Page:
• Latest box digitized: Box 6526 and last name Murray.

Please check the database regularly for new additions and if you still have questions after checking the database, you may contact us directly at 1-866-578-7777 for more assistance.

Transcribing the Coltman Report – Crowdsourcing at Library and Archives Canada

By Beth Greenhorn

In the spring of 2016, Library and Archives Canada (LAC) digitized A General Statement and Report relative to the Disturbances in the Indian Territories of British North America, more commonly known as “the Coltman Report.” Its digitization was in support of the 200th-anniversary events commemorating the Battle of Seven Oaks, organized by the Manitoba Métis Federation in June 2016.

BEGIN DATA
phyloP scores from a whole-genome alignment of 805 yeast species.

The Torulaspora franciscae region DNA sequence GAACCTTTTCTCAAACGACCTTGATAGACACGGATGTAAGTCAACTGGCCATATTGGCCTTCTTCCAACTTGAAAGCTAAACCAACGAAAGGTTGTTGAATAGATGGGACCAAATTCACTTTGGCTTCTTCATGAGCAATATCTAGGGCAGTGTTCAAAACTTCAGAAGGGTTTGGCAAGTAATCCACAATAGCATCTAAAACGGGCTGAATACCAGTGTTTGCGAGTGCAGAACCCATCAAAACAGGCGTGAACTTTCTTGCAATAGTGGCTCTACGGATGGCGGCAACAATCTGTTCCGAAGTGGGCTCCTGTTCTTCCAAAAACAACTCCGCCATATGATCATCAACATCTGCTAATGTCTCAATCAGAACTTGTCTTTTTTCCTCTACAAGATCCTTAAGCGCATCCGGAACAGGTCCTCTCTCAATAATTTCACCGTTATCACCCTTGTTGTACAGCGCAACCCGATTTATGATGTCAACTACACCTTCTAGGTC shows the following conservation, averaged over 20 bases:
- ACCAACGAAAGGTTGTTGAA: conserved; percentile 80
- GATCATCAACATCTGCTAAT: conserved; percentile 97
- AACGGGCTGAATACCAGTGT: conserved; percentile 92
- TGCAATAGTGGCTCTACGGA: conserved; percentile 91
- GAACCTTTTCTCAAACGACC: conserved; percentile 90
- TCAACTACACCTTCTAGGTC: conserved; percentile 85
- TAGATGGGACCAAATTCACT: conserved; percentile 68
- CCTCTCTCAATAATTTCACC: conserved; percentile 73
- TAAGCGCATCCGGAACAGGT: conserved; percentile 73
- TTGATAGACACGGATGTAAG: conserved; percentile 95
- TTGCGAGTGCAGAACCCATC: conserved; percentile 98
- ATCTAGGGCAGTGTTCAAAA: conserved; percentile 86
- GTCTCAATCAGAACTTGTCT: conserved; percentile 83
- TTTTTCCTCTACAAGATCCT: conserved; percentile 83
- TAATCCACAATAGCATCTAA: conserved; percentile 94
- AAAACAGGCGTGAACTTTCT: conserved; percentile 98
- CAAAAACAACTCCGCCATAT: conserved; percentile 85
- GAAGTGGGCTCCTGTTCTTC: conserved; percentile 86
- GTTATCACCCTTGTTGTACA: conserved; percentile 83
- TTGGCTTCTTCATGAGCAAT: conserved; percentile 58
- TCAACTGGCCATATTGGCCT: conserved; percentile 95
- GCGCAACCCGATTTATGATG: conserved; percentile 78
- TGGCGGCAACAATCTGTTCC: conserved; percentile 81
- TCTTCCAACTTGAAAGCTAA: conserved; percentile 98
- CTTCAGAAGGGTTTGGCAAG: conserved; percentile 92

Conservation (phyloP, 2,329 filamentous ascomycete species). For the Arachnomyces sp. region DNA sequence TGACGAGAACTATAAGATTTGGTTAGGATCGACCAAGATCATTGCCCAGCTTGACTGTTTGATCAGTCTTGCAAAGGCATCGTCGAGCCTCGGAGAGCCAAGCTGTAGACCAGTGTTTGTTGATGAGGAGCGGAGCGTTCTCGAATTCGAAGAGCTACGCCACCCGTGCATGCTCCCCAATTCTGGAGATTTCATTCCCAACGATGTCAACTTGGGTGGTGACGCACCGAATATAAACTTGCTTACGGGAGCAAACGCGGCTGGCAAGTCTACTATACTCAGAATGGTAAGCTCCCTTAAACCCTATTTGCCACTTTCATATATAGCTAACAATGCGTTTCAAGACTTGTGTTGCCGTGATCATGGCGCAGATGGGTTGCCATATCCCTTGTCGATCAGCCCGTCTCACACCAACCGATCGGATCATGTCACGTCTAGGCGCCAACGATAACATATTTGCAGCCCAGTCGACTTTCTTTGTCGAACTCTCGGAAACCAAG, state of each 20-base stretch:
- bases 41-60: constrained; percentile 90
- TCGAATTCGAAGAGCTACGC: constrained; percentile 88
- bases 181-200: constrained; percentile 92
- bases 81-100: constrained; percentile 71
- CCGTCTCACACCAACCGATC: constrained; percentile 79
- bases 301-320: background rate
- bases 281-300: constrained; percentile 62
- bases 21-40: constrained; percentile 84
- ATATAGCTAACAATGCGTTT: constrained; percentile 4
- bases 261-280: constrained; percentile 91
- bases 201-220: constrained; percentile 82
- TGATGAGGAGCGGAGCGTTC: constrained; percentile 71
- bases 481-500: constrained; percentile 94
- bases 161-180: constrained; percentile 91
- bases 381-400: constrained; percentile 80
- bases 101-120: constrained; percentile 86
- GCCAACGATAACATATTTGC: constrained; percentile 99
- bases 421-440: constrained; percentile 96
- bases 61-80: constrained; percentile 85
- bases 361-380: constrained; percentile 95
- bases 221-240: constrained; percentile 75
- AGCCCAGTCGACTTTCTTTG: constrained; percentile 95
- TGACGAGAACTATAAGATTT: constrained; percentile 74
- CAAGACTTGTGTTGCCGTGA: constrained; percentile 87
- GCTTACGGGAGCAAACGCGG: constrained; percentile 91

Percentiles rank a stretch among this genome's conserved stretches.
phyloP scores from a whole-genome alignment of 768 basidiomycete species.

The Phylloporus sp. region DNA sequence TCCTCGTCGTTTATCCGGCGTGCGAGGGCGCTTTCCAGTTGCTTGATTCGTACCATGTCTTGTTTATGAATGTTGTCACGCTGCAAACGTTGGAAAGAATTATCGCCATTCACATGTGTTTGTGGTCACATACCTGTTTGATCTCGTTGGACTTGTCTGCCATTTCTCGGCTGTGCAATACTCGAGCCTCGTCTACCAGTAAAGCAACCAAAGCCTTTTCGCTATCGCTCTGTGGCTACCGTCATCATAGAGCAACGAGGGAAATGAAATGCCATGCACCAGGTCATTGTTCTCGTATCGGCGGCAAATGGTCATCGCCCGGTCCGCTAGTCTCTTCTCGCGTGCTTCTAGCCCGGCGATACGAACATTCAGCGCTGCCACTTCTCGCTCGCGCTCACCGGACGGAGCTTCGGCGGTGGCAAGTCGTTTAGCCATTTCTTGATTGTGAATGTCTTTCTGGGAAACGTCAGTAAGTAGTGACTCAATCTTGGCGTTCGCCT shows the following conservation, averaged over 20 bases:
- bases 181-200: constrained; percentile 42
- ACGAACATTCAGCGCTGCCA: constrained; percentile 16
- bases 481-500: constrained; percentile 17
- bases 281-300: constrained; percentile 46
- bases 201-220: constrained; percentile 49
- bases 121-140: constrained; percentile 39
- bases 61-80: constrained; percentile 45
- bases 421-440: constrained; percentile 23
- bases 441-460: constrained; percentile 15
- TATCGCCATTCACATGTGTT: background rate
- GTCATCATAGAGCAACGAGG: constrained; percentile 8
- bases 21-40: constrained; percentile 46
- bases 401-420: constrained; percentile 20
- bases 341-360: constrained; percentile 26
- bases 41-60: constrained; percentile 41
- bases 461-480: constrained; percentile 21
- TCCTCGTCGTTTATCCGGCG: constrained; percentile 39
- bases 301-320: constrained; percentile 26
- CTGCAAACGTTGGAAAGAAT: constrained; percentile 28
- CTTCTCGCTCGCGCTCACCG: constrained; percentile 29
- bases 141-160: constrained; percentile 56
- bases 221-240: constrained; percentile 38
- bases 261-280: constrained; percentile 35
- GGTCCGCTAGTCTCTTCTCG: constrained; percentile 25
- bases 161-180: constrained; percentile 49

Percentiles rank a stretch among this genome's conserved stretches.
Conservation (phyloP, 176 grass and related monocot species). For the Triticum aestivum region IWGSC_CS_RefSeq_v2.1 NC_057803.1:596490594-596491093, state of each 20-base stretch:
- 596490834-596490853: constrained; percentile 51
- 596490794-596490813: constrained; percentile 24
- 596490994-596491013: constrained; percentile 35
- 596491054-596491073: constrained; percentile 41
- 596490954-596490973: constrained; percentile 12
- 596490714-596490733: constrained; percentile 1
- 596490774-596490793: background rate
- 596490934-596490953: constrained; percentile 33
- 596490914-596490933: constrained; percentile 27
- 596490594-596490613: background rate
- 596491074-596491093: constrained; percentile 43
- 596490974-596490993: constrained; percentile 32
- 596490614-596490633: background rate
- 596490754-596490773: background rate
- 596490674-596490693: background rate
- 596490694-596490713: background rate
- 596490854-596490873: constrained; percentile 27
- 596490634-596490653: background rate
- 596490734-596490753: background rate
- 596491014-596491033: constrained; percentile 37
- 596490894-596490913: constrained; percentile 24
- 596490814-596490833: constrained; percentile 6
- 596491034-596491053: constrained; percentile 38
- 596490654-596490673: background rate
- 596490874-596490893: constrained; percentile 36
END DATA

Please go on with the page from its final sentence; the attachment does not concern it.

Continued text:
Top half of Page 1 of William Batchelor Coltman’s report concerning the Battle of Seven Oaks. Handwriting in faded black ink on cream coloured paper. The writing begins before and crosses over the red vertical margin line on the left side of the page.

Screenshot of Page 1 of the Coltman Report, 1818 (MIKAN 114974)

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Digitization of the Canadian Expeditionary Force personnel service files – update of November 2016

As of today, 361,236 of 640,000 files are available online in our Soldiers of the First World War: 1914–1918 database. Please visit Digitization of the Canadian Expeditionary Force Service Files for more details on the digitization project.